Those that know me well- and even some who have just met me – know I like to compete. Or maybe I should say I like to win! There is a difference. Some competition is good. It can be healthy. It can be motivating. It can push you to achieve more.
If you are running next me at the gym on the treadmill- we are racing! You may not be an active participant in this ‘race’ but it’s on. I’ll smile and say hi as I glance at your speed … and then I’ll bump mine up a few notches just to make sure I am winning. And I’ll be a good sport- I won’t say anything about your lose.
If you are in the checkout line next to me at the grocery store… I’m getting out first. Nevermind that I have more items- I’m ready with my loyalty card, coupons, and reusable bag. I’ll help with the bagging if need be and forgo small talk with the cashier!
Don’t ask me to help you paint a room – because I’m willing to sacrifice precision and neatness to get my wall done first. I also have everyday ‘competitions’ – can I get the clothes out of the dryer, folded and put away during the commercial break??? Can I set the land speed record for chopping vegetables?? It’s a wonder I haven’t lost a finger.
About a month ago, while doing a casual jog through my neighborhood – a recovery run – I entered in to an all out race with a complete stranger. My run started out as just a meander through the neighborhood to put a few miles on the legs and stretch out a bit. I crossed the road, passed a slow jogger, and continued on my way. About a block further – I realized this jogger had actually picked up his pace quite a bit and was now on my heels. Instantly I thought “You want some on this?? Oh it’s on!” Good bye casual run. Within a few feet, unknown stranger and I were literally sprinting through the park- and we continued this for close to half a mile. I was patting myself on the back for not only leading but also knowing where the finish line was – my house – just ahead! My pace dropped by close to 2 minutes per mile by the end of it. It felt great to push myself, to run faster than I had in a while and to win. I can only assume this stranger shares my same ‘winning’ personality.
So competition is a good thing right?? Sometimes. That answer may surprise some of you – especially coming from an admitted competitor. But let me break it down for you:
Running faster or harder and achieving a new PR – great! Rushing through a pilates workout- and missing the real work or connection- not great. Pushing myself so hard I run the risk of injury and have to take time off- not smart. Missing out on the camaraderie that can come with working out with others – a lose. Feeling like I have to win all the time and not enjoying what I am doing- a big miss.
There is also another side to competing that is not so pretty- losing. No matter how good you are – at some point you will lose. Let’s be honest- losing sucks. You worked hard, you gave it your all and it wasn’t good enough. It’s a tough pill to swallow. Maybe there were circumstances beyond your control – bad weather, a cold, the wrong equipment – none the less the result is the same- you didn’t win. That lose can can affect how you approach the competition in the future. It can produce doubt, feelings of ‘not good enough’ and fear. It can even make you decide not to compete or participate again.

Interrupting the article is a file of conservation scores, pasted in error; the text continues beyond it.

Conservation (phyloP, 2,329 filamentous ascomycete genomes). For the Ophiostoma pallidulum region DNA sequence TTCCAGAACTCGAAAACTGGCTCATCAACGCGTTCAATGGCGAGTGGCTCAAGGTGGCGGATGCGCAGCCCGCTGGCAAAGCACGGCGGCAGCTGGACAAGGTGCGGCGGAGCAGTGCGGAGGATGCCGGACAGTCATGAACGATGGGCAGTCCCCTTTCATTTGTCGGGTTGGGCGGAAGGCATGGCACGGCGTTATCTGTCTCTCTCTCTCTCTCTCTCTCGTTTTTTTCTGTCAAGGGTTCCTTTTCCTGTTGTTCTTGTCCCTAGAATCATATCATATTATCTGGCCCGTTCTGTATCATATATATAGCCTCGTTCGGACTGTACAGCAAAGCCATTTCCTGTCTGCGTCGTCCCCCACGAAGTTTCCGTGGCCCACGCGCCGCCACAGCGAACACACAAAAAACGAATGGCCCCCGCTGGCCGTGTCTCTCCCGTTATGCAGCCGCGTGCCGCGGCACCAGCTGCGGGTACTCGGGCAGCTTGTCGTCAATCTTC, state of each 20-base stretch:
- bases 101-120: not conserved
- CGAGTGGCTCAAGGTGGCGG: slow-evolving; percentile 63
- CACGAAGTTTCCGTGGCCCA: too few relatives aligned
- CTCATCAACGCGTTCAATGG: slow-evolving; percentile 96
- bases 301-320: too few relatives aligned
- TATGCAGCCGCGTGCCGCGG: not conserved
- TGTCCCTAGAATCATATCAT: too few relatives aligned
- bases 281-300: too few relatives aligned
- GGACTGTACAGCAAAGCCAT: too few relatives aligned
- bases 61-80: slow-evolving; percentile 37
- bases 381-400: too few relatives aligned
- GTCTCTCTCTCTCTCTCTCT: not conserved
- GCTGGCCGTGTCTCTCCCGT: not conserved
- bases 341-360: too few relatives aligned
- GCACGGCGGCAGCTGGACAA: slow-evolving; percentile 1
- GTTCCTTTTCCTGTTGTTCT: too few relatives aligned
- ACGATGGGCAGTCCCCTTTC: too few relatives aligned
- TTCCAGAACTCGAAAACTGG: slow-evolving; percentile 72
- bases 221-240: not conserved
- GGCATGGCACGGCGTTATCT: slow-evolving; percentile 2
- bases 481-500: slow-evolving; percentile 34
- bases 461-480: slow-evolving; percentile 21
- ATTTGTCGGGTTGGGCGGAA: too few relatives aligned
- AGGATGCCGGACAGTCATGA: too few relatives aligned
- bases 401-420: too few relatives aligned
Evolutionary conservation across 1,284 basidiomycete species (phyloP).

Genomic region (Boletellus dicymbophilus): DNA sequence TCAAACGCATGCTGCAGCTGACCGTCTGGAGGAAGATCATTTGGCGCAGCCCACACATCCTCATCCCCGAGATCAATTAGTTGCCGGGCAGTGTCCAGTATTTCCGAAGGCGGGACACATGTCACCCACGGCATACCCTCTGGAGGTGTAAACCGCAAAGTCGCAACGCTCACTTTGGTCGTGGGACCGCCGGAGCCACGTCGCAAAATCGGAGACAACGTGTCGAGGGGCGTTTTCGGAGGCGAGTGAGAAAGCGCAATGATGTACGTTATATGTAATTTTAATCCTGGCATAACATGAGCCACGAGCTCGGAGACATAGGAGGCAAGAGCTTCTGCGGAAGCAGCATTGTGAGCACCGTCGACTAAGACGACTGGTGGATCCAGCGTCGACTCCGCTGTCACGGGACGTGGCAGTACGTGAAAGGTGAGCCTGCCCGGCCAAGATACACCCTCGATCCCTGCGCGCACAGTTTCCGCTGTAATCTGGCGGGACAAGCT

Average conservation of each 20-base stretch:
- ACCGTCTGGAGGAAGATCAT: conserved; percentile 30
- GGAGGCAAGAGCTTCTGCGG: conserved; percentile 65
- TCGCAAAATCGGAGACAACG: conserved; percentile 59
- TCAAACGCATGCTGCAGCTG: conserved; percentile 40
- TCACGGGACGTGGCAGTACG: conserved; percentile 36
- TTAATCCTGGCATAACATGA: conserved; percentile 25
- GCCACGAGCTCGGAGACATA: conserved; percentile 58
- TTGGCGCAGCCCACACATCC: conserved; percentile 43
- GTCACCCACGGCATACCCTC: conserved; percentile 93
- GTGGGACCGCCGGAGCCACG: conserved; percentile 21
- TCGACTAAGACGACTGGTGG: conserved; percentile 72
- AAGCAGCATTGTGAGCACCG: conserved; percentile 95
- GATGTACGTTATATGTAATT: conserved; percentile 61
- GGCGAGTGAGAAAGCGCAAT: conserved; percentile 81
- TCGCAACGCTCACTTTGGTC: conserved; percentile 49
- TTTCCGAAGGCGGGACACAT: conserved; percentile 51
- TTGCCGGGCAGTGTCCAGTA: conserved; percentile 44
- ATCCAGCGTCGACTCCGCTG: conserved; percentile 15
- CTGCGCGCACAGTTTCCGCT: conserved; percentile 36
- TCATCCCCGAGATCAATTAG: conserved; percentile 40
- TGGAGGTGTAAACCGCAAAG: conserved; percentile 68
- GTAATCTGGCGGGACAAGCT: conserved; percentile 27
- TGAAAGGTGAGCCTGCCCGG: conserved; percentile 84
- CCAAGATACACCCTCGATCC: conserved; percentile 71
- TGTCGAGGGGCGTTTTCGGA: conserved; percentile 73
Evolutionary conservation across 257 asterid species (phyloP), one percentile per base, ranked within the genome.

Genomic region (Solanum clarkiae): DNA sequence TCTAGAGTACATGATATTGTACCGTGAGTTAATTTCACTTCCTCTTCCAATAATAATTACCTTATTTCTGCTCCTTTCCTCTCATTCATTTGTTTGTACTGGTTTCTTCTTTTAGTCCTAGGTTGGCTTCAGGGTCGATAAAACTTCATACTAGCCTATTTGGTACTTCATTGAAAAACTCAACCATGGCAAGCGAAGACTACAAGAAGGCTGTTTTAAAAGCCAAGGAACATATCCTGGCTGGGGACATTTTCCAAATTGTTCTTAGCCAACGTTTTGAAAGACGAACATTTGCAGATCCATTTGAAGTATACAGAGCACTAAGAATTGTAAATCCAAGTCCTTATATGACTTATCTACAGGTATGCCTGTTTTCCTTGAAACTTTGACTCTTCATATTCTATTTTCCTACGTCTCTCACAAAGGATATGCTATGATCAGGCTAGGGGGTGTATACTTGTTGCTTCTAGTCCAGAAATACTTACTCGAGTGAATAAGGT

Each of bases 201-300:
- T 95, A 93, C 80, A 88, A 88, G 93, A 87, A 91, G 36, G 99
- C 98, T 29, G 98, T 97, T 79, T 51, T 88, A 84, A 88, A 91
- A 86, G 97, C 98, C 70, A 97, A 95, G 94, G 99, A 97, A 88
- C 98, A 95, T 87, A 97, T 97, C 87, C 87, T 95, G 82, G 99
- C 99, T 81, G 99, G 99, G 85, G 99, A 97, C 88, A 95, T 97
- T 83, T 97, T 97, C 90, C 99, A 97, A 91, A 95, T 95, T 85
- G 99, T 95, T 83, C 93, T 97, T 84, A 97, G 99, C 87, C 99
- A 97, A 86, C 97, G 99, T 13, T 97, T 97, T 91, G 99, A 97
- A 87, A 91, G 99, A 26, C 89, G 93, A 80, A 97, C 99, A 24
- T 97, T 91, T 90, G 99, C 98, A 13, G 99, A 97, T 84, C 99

I learned a much needed lesson several years ago at the finish of a 5k race. I had run an ‘ok’ race – enough to place in my age group but not the time I wanted. I was not happy. In my mind I had lost. One of my girlfriends congratulated me on my time. I proceed to tell her how slow I was, how frustrated, and how I wasn’t sure I wanted to run 5k’s anymore if I couldn’t do any better. She very wisely pointed out that there were quite a few women including herself who finished behind me and would have been very happy with my time. It had’t occurred to me that my ‘losing’ might be ‘winning’ for someone else. And my bad attitude not only spoiled my race but potentially affected others too. What right did I have to rain on their parade?
So… competition can be good if you use it to motivate yourself, to work harder and too achieve more. But choose your ‘races’. Slow down and enjoy what you are doing from time to time. Being so focused on a finish line real or imaginary can cause you to lose sight or perspective. A couple weeks ago at the Zoo 5K – I reminded myself to look around while racing. I noticed four elephants just a few feet off the course cheering us on as we rounded a corner. I would have ‘lost’ this cool moment if I had kept my tunnel vision and only focused on my pace. Accept that you may not win them all and choose to be a good sport – if not for yourself for the sake of the other competitors. Being too competitive can take the enjoyment out of what you are doing and cause you to only focus on the possibility of a win or lose. These are things I have to constantly remind myself. I’ll always be a competitor and I hope I continue to push myself – but I also hope I take time to enjoy the moment and to be a good sport too.